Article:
IRVINE, California — Dave Grohl can cross another item off his list of rock and roll fantasies.
"I can now say I officially opened for Mötley Crüe," the Foo Fighters frontman marveled at KROQ-FM's annual Weenie Roast.
([article id="1502761"]See photos from the 2005 KROQ-FM Weenie Roast.[/article])
It's an accomplishment Audioslave, Queens of the Stone Age and several others can now also claim, although after Saturday's festival at the Verizon Wireless Amphitheater, they may not want to.
The Crüe proved to be heroes to many of the rockers on the bill — even members of Interpol were spotted watching their backstage interview with KROQ. But they were plagued by technical difficulties and perhaps a few too many shots of Jägermeister during their show-closing set.
Playing the Weenie Roast for the first time — and invited on by morning show DJs Kevin and Bean, who at one time had a "Screw the Crüe" mantra — the metal stalwarts came out all fire and brimstone with early fave "Shout at the Devil," but Vince Neil appeared to have forgotten most of the verses and just sort of wailed along where the words were supposed to be.
Nikki Sixx and Mick Mars, the sober Crüe members, kept the show going through a seriously rough "Live Wire," during which Neil had problems with his in-ear monitor and missed most of his cues. Later, Tommy Lee had issues with his drum set, inspiring him to throw a cowbell into the crowd and give the one-finger salute to a potentially now-unemployed drum tech.
The devoted who stuck around were treated to some serious pyro for "Wild Side" and Sixx's autobiographical "Kickstart My Heart," but there was no encore and no "Home Sweet Home."
Perhaps the Crüe's biggest challenge, however, was having to follow Audioslave and the Foo Fighters.
Foos, Audioslave, Interpol, Killers Play Weenie Roast 2005
Three days after their free show on Hollywood Boulevard, Tom Morello's outfit gave Southern California another shot of Audio adrenaline with a similar hit-packed set, albeit one with a few surprises. One of those came in the form of Rage Against the Machine's "Sleep Now in the Fire," during which the entire crowd seemed to join Chris Cornell in doing their best Zack de la Rocha.
Cornell followed it up with a solo, acoustic, lighter-igniting version of "Black Hole Sun," a rare poignant moment at the high-octane festival.
With the capacity crowd glued to its seats, Foo Fighters followed with a string of sing-alongs like "My Hero," "Learn to Fly" and new single "Best of You," already a KROQ staple.
During There Is Nothing Left to Lose album cut "Stacked Actors," Grohl jumped into the crowd with guitar in hand and ran into the stands. Minus any visible security, he made it to the middle of the amphitheater, where he balanced on a railing and played an extended bridge before running back up to the stage.
"I love doing that, except [for] the one guy that squeezed my nipple so hard," he told the crowd. And in appreciation of nipples not his own, Grohl later added during "Monkey Wrench," "Let's just take this moment to appreciate the girl wrestling that's going on down here." When one of the wrestlers lifted her shirt to the beer-soaked crowd's delight, Grohl told a story about deciding between breasts and rock and roll. He obviously made the right choice.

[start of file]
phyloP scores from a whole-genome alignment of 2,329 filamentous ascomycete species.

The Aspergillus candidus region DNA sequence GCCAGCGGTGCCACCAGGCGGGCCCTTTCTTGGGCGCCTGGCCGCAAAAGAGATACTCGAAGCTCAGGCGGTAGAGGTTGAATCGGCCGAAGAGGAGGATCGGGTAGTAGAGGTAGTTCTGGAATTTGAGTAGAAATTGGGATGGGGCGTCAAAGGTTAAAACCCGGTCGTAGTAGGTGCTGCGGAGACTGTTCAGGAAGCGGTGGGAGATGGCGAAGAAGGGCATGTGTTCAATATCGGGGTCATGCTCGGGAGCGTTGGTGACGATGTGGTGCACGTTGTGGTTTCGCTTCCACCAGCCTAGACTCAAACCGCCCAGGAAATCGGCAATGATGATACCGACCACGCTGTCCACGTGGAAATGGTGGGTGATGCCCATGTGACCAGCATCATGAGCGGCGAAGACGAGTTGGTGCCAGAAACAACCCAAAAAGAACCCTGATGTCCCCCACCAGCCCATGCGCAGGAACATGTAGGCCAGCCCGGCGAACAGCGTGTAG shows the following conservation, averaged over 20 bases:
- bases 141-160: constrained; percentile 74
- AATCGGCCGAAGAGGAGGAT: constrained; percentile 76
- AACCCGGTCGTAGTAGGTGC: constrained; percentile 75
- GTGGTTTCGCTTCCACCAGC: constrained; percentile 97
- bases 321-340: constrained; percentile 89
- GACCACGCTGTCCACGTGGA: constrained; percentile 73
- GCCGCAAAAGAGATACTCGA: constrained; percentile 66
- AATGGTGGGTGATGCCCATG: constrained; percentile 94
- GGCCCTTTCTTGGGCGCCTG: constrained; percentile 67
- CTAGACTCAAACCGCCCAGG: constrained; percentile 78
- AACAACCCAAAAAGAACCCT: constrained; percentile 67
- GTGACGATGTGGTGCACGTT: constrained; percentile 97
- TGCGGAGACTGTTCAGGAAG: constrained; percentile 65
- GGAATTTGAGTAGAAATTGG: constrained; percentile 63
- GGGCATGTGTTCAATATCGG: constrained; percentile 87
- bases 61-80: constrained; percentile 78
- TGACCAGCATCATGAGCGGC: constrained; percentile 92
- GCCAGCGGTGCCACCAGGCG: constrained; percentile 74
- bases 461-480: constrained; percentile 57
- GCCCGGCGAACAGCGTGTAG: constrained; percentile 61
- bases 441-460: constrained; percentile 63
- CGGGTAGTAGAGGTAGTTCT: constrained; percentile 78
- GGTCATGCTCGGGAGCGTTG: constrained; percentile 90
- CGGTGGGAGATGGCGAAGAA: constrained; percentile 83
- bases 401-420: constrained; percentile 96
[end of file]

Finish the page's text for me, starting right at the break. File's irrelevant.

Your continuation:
Earlier on the main stage, as the Offspring's Noodles, former Buckcherry singer Josh Todd and Nikki Sixx watched from the side, Queens of the Stone Age took the crowd through their career, opening with Rated R's "Feel Good Hit of the Summer" and "The Lost Art of Keeping a Secret" before rolling out Songs for the Deaf's "No One Knows" and current Lullabies to Paralyze hit "Little Sister."
"I love Queens," Sixx said afterward, while his 15-year-old son stood nearby. "My little Mini-Me. He flew in on a chopper today. All his favorite bands are here. And Tara Reid just told him he's hot. My wife's gonna kick my ass. 'What are you doing to him?' "
Following Queens (the only band on the bill with a female member), the Killers returned to the Weenie Roast for the second year in a row, this time to a packed amphitheater singing along to every song, even new ones the group played live in Los Angeles last month (see "Killers' Brandon Flowers Lets The Music Do The Talking"[/article]).
MxPx, Jimmy Eat World, Interpol, Hot Hot Heat (who "named their band after today," according to sweat-soaked KROQ DJ Jed the Fish) and My Chemical Romance also took the main stage, offering a mix of punk-influenced styles. While between-song banter was rare at the festival, MCR singer Gerard Way had fun with it, rambling and thanking "Big Baby Jesus" and "the Academy" at one point.
On the side stage, dance rockers the Dead 60s, the Bravery and Bloc Party held a party with punks Alkaline Trio and the Transplants, who played their first show in a year. And then there was the Mars Volta, who, like Queens, drew a crowd of other bands.
"They were cool, but it's kinda weird to see them when the sun was shining," Jimmy Eat World bassist Rick Burch said. "They're a nighttime band."
For more sights and stories from concerts around the country, check out MTV News Tour Reports.